Welcome to Home Page—your home for child support analysis!


NOTE: is being redesigned.  Please be patient and check back. is an offshoot of Rogers Economics.  Guideline Economics focuses on analysis for individual cases—noncustodial and custodial parents, review of state child support guidelines, and educational material on child support and child cost studies.



Individual cases—noncustodial and custodial parents


Review of state child support guidelines


Educational material on child support and child cost studies


Continuing Legal Education seminars




Continuing Legal Education (CLE) Seminars


NOTE: The February 20, 2016 is the revised date for the January 23, 2016

seminar that was postponed due to severe winter weather

Seminar Announcement 



Saturday afternoon, February 20, 2016

The Mansour Center, Marietta, GA


Sponsored by

Rogers Economics, Inc.

Peachtree City, GA 30269



4 regular CLE hours for GA attorneys




This seminar is continually evolving.  It starts by condensing key issues on explaining the basics about Income Shares child support guidelines, traditional rebuttal arguments, and making sure you comply with procedures for deviating.  Underlying facts about selected deviation factors are explained. Then the focus shifts to how to quickly build analysis and exhibits for your Word documents for courtroom arguments. 

The updated seminar tools include a new Excel version of the deviation calculator which covers more deviation factors.  Importantly, you can copy and paste all exhibits into Word!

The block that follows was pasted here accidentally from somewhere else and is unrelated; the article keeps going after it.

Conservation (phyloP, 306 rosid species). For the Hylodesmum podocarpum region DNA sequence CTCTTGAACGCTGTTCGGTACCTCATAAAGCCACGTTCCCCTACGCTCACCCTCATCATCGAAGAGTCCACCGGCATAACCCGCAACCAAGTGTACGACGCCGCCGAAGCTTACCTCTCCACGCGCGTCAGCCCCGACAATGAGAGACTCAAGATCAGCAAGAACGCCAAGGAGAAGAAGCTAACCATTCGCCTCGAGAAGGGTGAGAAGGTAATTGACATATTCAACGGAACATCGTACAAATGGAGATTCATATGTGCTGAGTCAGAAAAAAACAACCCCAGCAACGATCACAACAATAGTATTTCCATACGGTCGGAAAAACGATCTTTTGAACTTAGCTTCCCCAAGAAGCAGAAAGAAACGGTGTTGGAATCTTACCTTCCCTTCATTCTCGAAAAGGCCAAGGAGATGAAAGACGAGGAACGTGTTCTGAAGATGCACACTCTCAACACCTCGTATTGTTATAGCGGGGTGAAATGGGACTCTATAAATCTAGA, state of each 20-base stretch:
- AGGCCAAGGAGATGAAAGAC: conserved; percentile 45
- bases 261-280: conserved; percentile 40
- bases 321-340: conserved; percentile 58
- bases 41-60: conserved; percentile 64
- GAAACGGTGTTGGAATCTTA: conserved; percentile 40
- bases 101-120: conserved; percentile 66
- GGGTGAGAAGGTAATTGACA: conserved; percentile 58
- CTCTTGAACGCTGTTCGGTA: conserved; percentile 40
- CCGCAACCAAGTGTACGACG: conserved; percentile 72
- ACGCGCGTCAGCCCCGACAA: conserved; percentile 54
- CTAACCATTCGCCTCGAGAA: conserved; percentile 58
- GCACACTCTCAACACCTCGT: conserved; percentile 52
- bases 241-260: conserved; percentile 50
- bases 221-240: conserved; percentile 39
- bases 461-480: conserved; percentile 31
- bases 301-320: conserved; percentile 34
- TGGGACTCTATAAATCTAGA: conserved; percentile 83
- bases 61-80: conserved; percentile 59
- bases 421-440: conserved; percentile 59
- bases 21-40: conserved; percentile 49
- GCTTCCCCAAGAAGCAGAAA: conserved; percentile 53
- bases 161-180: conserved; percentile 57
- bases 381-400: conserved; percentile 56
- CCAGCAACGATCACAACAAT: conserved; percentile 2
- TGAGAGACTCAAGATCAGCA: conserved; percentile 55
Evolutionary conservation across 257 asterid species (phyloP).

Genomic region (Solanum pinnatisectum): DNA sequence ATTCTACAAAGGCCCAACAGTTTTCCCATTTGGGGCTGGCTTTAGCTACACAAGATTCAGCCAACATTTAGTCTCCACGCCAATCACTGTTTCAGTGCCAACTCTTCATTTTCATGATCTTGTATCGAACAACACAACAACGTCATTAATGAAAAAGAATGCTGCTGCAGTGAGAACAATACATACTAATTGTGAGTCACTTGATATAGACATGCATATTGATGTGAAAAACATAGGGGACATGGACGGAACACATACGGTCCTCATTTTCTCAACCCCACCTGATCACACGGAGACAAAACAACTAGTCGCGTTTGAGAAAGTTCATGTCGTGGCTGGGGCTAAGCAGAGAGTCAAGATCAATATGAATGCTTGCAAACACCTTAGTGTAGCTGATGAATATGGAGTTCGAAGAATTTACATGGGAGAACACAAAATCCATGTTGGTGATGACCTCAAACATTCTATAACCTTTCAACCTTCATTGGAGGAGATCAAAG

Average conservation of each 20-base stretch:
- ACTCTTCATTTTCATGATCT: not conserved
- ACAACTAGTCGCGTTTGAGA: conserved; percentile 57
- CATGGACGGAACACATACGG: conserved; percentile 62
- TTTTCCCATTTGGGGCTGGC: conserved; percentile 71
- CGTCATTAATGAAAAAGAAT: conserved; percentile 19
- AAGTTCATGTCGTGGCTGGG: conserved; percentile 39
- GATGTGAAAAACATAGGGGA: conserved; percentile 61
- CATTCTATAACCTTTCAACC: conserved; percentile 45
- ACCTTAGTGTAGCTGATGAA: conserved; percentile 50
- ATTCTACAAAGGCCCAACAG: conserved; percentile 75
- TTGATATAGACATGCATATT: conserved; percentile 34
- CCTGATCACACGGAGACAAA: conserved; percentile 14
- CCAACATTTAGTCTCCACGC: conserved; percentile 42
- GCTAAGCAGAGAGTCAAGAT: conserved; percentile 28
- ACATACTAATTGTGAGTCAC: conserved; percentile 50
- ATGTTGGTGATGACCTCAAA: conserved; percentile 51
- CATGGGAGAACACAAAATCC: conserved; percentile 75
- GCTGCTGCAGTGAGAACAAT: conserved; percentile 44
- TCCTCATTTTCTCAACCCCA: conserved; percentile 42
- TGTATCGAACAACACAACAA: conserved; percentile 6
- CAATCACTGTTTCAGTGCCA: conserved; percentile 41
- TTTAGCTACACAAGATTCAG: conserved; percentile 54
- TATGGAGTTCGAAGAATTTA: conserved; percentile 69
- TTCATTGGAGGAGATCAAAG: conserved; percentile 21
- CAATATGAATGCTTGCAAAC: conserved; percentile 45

• The seminar software now includes an Excel version of the Fulton County version of Rule 24.2 domestic relations financial affidavit.  As soon as you register for this CLE class, the Excel Fulton County financial affidavit is emailed to you—you can make life easier even before the seminar!
  • Many deviations are covered—ranging from travel expenses to day care tax credit to parenting time to agreement of the parties among others. And many special topics are covered such as child dependency exemptions and appellate requirements for when the oldest child emancipates.
  • However, a new area of discussion is on the deviation for payment of the custodial parent’s mortgage.  This covers tax effects (which can improve combined net income) and interaction with alimony.  Yes, this goes a little out of the box and IRS regulations on alimony likely are not what you think.  Just because the judge says it is alimony doesn’t mean the IRS agrees.

Click here for the brochure and registration form.  This form also has how to obtain seminar materials.


Click here for more detail on this and upcoming CLE child support seminars by Rogers Economics, Inc.


If you would like to order updated CLE materials, click the registration form (above) and check the box for materials only.  Materials continue to be available after the seminar date.





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